Sunday, October 28, 2018

2010.10.28 Bare Naked Love

We live in a world that sobs for love—not romantic, dutiful, or tough.

I mean sobbing, aching, sundering love—the kind that breaks hearts, even hearts most hardened by wealth or poverty.

“How much many more can we take?” A woman said in church today, her eyes flooding with tears. She was referring specifically to the mass shooting yesterday at the Tree of Life synagogue in Pittsburgh, Pennsylvania. Tree of Life? How ironic. That is the other tree in Eden, the one we rarely hear about, not the one we humans grab for, prefer, the one that gives them knowledge, both good and evil knowledge. That’s what we grab for.  

“Only eleven people were killed, but still . . .”  the woman went on. Only eleven—only?

How many holocausts must happen before we let go of all our pretenses, our masks, our fears, our reasonable explanations, our religious platitudes, the most clichéd being God is Love, and simply sob.

Most of us look for a leader, a teaching, a solution, a word of wisdom, a path, a hope, a savior, a limb to grab onto as a child grabs the nearest adult leg to hold. This morning’s news reported that President Donald Trump declared that this shooting had ‘little to do’ with gun laws and suggested that the Tree of Life synagogue should have had armed guards. More defensive politics. I wanted heart!

But then . . . he expressed horror at such incomprehensible malice—and during “a baby-naming ceremony at a sacred house of worship on the holy day of Sabbath.”  My heart jumped. Maybe he would drop everything, yes, even in campaign season, and go to Pittsburgh immediately? You know the best, most remembered leaders are the martyrs, the ones who die trying.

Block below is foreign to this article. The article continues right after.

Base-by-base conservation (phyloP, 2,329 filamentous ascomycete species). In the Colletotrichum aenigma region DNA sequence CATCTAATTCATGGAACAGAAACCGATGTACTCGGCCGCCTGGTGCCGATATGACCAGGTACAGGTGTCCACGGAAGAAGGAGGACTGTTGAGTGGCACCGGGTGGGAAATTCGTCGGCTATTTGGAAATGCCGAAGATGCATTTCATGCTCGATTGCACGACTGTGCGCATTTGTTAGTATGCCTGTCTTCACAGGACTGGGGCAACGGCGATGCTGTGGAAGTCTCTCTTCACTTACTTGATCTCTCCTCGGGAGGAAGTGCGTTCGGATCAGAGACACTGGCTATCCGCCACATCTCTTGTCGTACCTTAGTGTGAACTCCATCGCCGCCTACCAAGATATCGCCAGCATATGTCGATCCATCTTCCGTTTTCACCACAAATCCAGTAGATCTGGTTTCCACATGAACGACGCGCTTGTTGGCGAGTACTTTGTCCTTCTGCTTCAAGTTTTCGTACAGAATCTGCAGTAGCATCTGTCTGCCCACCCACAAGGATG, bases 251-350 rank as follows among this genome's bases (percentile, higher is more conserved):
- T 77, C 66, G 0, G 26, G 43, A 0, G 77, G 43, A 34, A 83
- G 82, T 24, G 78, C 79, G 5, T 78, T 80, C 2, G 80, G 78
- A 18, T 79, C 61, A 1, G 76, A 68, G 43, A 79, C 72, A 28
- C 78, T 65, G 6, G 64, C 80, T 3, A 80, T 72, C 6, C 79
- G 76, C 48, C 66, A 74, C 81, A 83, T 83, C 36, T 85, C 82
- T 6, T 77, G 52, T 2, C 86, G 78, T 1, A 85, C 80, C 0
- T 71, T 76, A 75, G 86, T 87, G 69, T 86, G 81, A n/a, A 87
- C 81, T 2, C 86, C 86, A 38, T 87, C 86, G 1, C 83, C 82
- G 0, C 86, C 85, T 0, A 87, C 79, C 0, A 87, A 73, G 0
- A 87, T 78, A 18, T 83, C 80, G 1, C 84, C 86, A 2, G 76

But then he said: “We don’t let evil change our life and change our schedule.” My heart broke. We don’t let evil change our life and change our schedule?

To let evil change your life and your schedule is the best definition of Christian behavior I’ve ever heard—or the behavior of any good and true human being. To be a christ you have to let down your guard and sob. You have to see the wound, tend the wound, sob and sob and sob. That’s love—alone or together—no props, no fixes, no doctrines, just naked grief. It’s precarious, delicate, the artistry of a funambulist, a tightrope walker. The Bible says this in every story. So does this poem.

The Highwire of Grief

It’s quite the feat
the funambulism of the newly bereaved.
What a treacherous act it is
to attempt freehand balance without a support point.
Weighed down, paralyzed,
but forced to move anyway.
And press forward
by placing another tentative step
after that last unsteady step
into the thin air
on a fine wire
of twisted memories
stretching from there to here—
and all the while squinting through a salty waterfall.

    by Rabbi Janet Madden
      currently the Rabbi of Providence Saint John’s Health Center
      Santa Monica, California